How to Make Matcha Milk Tea Recipe Matcha milk tea,...Read More
If you were to search in Google with the query “what is tapioca” you’ll get the exact definition of what tapioca is.
The definition from your Google search states— a starchy substance in the form of hard white grains, obtained from cassava and used in cooking for puddings and other dishes.
Let’s take it a step further and answer this question, what is tapioca, in terms of bubble tea and why it’s so important in any kind of boba beverage.
Like Google mentioned, tapioca pearls within boba is a starchy and chewy substance (absolutely delicious) extracted from a cassava root or otherwise known as Manihot Esculenta. Coming from the plantae kingdom, the cassava root is the third largest source of carbohydrates that is commonly grown around the equator or tropics.
If you’re interested, the first two largest sources of carbohydrates grown around this type of region is rice and maze.
The cassava root is generally brown and has a long narrow shape to it, almost like an oddly shaped banana. The texture of the cassava root on the outside is rough to the touch but the white and sometimes yellowish inside or flesh of the root is quite smooth but firm.
Though lacking in sources of nutrients like protein, fats and other nutrients, the cassava root is highly rich in starch. The richness in starch allows us boba lovers to enjoy those little black pearls in the bottom (or top) or our favorite bubble teas.
Fun fact, our favorite bubble tea is generally the classic black milk tea or hong kong milk tea and a good matcha milk tea. (We tend to like it more on the bitter side, although sweeter matcha milk teas are just as refreshing).
What does cassava root taste like?
Cassava root before it’s extracted to make boba pearls or tapioca balls, is typically either sweet or bitter. (Talk about a gamble for satisfying your taste buds).
Also, if you are someone looking to buy cassava root and create some boba pearls from scratch, you might want to be sure that you are NOT obtaining a species of cassava root that can be harmful.
Some cassava root tend to have more cyanide notes to it than others and without proper preparation, cyanide intoxication may be unknowingly experienced. The density of the cyanide in a cassava root may determine short term or long term effects to one’s self.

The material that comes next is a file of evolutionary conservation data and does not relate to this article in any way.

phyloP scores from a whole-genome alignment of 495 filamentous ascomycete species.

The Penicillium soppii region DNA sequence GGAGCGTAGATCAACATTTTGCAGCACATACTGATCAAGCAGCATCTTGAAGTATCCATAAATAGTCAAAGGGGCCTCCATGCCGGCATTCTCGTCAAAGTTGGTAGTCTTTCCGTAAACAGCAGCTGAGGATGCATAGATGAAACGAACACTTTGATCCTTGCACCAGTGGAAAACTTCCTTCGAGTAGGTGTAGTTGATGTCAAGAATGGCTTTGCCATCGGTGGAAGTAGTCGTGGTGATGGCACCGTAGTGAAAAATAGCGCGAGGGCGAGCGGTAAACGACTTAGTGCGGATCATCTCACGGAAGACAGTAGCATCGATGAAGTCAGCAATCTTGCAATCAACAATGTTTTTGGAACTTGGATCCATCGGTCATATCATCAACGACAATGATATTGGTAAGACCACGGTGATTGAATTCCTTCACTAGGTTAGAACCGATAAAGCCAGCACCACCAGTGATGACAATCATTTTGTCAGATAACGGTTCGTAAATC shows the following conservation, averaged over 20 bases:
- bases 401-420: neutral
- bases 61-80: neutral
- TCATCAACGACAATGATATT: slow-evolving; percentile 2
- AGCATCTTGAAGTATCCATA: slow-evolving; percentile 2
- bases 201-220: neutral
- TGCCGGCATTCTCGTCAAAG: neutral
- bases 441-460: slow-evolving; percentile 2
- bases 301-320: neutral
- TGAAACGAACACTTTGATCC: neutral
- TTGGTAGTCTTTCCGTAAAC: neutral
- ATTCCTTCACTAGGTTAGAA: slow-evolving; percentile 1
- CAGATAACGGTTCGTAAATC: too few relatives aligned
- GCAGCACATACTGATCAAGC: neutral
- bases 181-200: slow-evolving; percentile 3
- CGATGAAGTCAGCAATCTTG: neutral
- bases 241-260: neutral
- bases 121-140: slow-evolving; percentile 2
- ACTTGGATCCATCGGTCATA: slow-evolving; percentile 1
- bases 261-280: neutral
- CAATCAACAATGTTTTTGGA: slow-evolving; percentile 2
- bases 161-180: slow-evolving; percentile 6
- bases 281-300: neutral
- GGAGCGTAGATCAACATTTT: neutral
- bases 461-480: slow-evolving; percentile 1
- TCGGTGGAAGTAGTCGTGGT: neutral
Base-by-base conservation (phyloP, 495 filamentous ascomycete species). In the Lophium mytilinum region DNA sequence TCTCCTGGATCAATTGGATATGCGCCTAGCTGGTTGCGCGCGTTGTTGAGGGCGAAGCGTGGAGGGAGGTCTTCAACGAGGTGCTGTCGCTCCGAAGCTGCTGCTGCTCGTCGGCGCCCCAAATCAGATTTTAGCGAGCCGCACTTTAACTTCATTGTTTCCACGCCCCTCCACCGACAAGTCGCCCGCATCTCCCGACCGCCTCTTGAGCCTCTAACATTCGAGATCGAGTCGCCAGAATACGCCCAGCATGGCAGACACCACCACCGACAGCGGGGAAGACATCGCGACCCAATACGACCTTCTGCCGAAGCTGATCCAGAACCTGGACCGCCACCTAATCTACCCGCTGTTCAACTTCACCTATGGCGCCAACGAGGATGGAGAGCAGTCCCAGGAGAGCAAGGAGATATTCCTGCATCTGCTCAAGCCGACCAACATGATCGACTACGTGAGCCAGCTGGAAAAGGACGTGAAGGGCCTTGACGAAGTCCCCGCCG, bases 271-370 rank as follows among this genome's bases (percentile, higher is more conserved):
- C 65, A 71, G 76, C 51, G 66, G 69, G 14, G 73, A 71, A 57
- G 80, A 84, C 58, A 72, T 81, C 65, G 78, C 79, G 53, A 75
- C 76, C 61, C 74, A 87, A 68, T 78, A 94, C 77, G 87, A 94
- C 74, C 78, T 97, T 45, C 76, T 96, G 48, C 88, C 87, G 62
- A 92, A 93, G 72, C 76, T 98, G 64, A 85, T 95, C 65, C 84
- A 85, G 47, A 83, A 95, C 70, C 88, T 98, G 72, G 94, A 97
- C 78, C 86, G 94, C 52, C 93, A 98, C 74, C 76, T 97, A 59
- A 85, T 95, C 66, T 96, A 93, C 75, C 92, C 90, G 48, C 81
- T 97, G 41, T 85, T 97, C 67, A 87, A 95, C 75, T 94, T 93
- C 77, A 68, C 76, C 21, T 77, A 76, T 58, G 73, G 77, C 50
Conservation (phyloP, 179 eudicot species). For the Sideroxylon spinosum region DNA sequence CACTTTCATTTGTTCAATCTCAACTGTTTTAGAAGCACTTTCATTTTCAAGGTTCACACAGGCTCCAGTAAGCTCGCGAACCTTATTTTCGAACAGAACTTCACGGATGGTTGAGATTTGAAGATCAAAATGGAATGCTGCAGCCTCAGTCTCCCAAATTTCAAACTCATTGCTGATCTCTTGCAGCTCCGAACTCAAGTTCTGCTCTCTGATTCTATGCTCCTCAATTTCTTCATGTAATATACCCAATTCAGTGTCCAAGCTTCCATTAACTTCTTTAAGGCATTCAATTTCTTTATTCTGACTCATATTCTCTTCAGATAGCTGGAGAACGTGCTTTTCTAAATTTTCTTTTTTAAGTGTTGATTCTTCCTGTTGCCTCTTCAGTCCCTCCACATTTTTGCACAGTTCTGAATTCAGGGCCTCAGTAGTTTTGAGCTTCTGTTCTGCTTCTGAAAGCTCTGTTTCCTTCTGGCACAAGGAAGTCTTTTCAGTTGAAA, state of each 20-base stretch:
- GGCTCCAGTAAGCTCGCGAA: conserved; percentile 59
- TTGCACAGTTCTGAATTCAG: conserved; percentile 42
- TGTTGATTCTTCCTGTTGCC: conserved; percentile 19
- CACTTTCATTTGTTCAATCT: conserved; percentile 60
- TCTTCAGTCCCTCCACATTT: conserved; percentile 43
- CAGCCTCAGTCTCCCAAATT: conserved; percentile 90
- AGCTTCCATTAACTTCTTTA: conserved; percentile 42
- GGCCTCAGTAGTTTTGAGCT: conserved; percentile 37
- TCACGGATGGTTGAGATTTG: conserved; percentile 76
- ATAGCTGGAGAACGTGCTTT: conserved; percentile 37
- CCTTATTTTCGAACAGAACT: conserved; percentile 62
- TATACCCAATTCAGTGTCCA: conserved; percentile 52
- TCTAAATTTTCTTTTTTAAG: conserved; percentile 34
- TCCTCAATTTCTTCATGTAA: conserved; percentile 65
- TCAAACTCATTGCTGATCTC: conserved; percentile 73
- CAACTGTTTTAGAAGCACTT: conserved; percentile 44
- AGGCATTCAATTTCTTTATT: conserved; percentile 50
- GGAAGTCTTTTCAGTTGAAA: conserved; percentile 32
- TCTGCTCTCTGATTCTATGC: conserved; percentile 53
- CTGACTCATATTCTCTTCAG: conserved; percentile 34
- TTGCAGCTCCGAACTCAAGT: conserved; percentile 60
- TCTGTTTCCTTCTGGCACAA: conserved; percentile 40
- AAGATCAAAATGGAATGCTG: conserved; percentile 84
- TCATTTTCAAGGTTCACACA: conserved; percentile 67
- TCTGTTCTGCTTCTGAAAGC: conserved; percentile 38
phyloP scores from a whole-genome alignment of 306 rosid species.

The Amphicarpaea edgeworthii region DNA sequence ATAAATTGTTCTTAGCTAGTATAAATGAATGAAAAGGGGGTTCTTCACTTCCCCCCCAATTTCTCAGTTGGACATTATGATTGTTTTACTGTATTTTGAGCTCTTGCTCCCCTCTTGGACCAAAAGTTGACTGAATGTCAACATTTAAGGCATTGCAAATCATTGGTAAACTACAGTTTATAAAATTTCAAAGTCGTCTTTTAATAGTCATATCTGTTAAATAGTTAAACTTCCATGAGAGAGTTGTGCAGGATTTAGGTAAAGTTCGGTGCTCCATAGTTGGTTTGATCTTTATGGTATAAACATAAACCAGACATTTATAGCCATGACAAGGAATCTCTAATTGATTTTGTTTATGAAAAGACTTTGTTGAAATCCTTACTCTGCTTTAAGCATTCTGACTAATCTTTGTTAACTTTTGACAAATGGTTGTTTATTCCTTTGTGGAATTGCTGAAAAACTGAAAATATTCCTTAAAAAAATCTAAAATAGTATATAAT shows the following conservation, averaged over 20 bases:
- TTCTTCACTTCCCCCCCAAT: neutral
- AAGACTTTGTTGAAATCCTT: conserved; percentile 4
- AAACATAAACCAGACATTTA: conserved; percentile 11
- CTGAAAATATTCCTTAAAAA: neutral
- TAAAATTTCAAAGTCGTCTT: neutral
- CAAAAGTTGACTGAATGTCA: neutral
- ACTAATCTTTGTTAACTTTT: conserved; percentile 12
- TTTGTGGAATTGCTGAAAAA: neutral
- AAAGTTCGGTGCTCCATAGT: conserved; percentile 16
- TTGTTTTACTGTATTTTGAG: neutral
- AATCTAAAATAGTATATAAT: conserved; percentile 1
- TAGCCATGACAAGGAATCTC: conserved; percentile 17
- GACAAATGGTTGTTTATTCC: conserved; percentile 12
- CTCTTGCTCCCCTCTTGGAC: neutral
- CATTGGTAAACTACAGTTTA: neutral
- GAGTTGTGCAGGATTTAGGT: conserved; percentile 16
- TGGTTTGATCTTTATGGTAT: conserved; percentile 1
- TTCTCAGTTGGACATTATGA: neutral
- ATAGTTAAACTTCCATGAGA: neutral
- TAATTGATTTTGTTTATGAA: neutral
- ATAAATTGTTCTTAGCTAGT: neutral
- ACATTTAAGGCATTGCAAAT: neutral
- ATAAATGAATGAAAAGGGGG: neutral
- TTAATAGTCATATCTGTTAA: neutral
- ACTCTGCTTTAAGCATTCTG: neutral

Just be careful and properly prepare your cassava root to make bubbles or boba pearls!
What are boba pearls made with?
Like we mentioned before, boba pearls are made with the extracted starch from cassava root.
Typically you can simply get store bought boba pearls in your local supermarket and all you’d have to really do is boil them until the right consistency and texture you desire. Some people or boba shops boil their boba too much or too little and this leaves the boba to crumble in undesirable pieces in your mouth.
How to Make Boba Pearls at Home
It’s simple. Go out to your local supermarket and find some boba pearls. If you can’t find small packages of boba pearls from your local supermarket, you may have to take a visit to that asian supermarket across the street. (You can probably buy some boba along the way too).
What’s next when you have your package of boba pearls ready to go?
Be sure to boil your store bought boba pearls with enough time so that the pearls are both soft and have a great chewy texture to it. (If you need to chew your boba more than 15 times, it might be too chewy).
Boiling a store bought boba for about 10-15 minutes is good enough but you should also let it sit for the same time it is boiled before serving. You can ensure a great texture for boba pearls by following the instructions on the back of boba packages too.
It shouldn’t be that complicated, don’t overthink it!
Adding the Brown Sugar or Caramel Taste
When creating the delicious taste for boba you can typically prepare any simple syrup you’d like and incorporate it during the cooking process but there’s a better way.
Instead of a simple syrup, make your boba pearls more delicious with brown sugar or caramel. Brown sugar or caramel in your bubble tea will add a hint or note of depth in flavor than reguarly cooked boba pearls. All you’ll need is a saucepan big enough for your cooked boba.
To start, add milk and brown sugar together bringing it to a boil and then slowly simmer until you have a consistency you like. You can even add some sweetened condensed milk to this too. (Talk about sweetness!)
Once you have the consistency you’d like, begin to mix your cooled boba in and stir often. Completely cover all boba pearls in the brown sugar bath and once you believe you’re done, it’s ready to serve once cooled.
Grab your base for milk tea and pour those lovely boba pearls you cooked for a refreshing bubble tea.
Talk about creating the best boba at home for yourself, friends or family. (Usually it’s for ourselves though, we can’t help it). If you enjoyed reading this article, be sure to comment what you learned from this below. We’d love to hear what you boba connoisseurs have to say.
And remember, talk about boba, duh!